All of this to say that different customers will determine the value of your product in different ways.


As you’re evaluating how different people will value what you’re selling, you should adjust the price accordingly. This is especially true as you look at different scales of customers.

An individual will be willing to pay a different amount than a small business, which is different than what a large business will be willing to pay.

Here’s an example. Imagine you’re working at your computer and it flashes the dreaded blue screen. The computer is dead. It doesn’t turn back on anymore. How much would you be willing to pay to recover the data from your now dead computer? If you had family pictures of your vacations over the past 10 years then you might be willing to pay for the data recovery. If the computer was instead the lead accountant’s computer with all of the financial information for a 25 employee business for the past 10 years, then I would imagine the recovery of the data would be worth quite a bit to that business.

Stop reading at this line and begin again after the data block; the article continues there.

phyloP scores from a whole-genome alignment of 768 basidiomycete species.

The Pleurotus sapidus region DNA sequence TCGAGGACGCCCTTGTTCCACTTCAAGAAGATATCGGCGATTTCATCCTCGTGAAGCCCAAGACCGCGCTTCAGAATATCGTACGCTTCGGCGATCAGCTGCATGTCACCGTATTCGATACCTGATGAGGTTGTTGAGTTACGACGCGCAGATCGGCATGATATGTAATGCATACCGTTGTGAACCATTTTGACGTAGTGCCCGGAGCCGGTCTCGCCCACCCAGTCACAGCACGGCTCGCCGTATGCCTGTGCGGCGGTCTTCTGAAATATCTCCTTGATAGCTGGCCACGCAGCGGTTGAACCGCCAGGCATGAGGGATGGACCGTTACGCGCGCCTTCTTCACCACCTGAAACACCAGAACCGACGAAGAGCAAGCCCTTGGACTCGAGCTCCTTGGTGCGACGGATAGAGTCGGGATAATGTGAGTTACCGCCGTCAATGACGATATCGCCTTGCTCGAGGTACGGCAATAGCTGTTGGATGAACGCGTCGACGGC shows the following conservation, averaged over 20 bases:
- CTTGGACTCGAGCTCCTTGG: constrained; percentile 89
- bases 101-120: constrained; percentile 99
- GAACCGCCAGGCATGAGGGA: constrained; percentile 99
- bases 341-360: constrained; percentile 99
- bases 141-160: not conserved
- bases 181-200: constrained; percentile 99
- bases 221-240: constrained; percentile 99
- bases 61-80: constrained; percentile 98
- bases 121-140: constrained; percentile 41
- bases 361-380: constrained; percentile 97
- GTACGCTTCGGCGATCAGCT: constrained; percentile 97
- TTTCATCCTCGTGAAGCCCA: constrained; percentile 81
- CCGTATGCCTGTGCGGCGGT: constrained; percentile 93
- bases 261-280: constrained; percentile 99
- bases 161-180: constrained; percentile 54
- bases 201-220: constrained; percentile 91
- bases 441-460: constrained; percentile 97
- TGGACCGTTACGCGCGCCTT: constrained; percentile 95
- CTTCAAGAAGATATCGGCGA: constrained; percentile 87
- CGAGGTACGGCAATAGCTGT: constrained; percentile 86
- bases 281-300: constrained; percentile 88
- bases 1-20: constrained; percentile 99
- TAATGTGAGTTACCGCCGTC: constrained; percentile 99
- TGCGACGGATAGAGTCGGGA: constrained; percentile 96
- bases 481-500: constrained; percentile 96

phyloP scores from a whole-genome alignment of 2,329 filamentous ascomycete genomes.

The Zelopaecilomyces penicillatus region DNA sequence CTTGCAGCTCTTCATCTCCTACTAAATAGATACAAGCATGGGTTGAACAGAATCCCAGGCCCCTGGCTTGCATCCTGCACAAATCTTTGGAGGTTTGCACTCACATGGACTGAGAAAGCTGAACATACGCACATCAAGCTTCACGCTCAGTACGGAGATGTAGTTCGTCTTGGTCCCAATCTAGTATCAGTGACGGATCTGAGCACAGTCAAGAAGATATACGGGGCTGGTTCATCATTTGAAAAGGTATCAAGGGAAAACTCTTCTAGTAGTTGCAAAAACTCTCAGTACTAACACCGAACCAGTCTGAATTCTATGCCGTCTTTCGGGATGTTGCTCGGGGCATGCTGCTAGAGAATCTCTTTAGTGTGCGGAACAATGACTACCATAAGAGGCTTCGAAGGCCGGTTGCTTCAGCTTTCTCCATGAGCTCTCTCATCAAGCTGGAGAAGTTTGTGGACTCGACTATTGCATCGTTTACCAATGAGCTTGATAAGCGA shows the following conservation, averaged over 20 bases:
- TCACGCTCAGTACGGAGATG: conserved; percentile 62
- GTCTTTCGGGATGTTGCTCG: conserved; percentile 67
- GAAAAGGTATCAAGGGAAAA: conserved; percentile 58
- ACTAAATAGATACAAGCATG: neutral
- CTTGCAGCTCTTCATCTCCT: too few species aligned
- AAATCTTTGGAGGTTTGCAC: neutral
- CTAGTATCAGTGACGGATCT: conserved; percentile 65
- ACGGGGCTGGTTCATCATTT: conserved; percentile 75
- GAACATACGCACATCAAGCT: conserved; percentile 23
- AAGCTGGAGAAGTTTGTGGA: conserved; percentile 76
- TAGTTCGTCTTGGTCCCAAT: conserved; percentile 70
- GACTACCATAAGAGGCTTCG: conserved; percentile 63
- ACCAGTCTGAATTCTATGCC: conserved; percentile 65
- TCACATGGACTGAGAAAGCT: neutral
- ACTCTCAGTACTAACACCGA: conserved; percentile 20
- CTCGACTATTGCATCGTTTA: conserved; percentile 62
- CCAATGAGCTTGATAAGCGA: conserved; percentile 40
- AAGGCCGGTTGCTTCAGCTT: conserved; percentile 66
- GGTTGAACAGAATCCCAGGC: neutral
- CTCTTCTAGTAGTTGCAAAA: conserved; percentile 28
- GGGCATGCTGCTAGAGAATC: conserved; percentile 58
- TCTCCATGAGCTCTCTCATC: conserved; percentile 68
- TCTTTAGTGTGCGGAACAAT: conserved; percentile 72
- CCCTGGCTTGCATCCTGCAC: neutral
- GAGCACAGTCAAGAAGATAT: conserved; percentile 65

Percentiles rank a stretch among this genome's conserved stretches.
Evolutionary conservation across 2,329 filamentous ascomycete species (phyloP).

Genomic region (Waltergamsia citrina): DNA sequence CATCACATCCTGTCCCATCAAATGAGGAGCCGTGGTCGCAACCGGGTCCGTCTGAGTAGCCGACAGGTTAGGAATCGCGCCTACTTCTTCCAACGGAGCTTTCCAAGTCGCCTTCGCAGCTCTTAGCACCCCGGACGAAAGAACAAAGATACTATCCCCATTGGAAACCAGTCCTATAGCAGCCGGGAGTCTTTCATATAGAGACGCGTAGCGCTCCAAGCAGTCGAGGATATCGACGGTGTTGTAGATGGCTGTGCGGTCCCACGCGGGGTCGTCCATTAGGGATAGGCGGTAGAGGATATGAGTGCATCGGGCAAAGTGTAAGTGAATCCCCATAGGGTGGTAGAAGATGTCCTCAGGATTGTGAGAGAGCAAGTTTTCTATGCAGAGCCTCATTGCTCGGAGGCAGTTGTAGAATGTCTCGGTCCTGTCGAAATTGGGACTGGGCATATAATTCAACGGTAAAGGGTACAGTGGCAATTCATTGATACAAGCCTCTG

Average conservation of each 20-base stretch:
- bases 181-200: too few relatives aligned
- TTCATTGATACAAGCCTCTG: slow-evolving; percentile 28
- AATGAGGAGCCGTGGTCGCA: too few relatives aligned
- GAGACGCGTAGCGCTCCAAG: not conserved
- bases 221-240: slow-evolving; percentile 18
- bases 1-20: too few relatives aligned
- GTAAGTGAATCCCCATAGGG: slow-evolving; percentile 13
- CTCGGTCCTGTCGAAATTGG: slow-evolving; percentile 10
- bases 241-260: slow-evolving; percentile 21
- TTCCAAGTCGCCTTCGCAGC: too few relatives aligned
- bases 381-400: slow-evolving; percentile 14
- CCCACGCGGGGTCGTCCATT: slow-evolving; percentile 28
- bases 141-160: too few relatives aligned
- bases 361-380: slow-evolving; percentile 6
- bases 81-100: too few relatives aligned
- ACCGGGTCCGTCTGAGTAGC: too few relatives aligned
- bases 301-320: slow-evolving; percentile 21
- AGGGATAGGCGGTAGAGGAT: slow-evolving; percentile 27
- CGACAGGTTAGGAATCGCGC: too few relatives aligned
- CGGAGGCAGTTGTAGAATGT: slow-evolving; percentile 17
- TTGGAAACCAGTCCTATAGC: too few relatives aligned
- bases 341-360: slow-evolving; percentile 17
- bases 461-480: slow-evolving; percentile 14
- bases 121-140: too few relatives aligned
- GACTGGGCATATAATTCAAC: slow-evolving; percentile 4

While the act of data recovery is the same, the value in these two scenarios is very different.

The value of what you’re offering can also be based on what kind of problem people have.

Another example. Your faucet just broke and there is water pouring onto your kitchen floor. You call a couple plumbers, and the first one charges $100, but they can only come in 2 weeks. The second plumber says it will cost $350, and I’ll be there in half an hour. Each plumber here is providing a different service, and they’re providing different value.